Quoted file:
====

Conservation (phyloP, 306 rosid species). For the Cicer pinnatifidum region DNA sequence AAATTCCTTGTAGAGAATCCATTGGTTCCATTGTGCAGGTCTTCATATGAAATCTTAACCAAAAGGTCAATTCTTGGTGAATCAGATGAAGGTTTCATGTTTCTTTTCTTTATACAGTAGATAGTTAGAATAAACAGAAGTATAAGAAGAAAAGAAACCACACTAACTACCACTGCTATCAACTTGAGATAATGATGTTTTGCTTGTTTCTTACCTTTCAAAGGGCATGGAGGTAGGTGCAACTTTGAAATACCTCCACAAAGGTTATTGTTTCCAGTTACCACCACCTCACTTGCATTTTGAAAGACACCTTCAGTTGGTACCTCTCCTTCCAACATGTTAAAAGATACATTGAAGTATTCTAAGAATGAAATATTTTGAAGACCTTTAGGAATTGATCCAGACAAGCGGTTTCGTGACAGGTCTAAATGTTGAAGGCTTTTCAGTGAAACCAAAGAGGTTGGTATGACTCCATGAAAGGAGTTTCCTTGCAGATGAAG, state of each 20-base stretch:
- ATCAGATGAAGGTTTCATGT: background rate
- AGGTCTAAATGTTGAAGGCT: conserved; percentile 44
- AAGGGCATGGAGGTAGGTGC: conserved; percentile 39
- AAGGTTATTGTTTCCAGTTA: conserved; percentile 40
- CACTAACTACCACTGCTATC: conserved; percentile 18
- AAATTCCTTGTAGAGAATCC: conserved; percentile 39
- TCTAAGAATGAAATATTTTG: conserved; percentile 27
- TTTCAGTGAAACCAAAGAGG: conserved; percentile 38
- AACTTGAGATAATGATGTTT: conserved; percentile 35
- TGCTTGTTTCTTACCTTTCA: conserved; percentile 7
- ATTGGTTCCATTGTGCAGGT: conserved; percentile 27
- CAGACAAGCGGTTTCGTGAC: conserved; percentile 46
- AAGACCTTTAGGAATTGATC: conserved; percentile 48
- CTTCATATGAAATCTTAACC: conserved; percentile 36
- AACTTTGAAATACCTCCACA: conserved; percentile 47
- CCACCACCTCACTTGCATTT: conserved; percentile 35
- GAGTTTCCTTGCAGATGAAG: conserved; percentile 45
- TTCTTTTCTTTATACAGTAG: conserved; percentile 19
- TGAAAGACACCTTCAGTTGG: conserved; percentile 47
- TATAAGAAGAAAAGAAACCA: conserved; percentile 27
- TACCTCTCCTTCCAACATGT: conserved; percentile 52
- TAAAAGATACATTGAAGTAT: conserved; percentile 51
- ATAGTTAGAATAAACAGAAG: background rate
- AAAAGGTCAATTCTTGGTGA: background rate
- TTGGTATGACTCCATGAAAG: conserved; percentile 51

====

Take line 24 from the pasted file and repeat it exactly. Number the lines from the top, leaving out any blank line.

- ATAGTTAGAATAAACAGAAG: background rate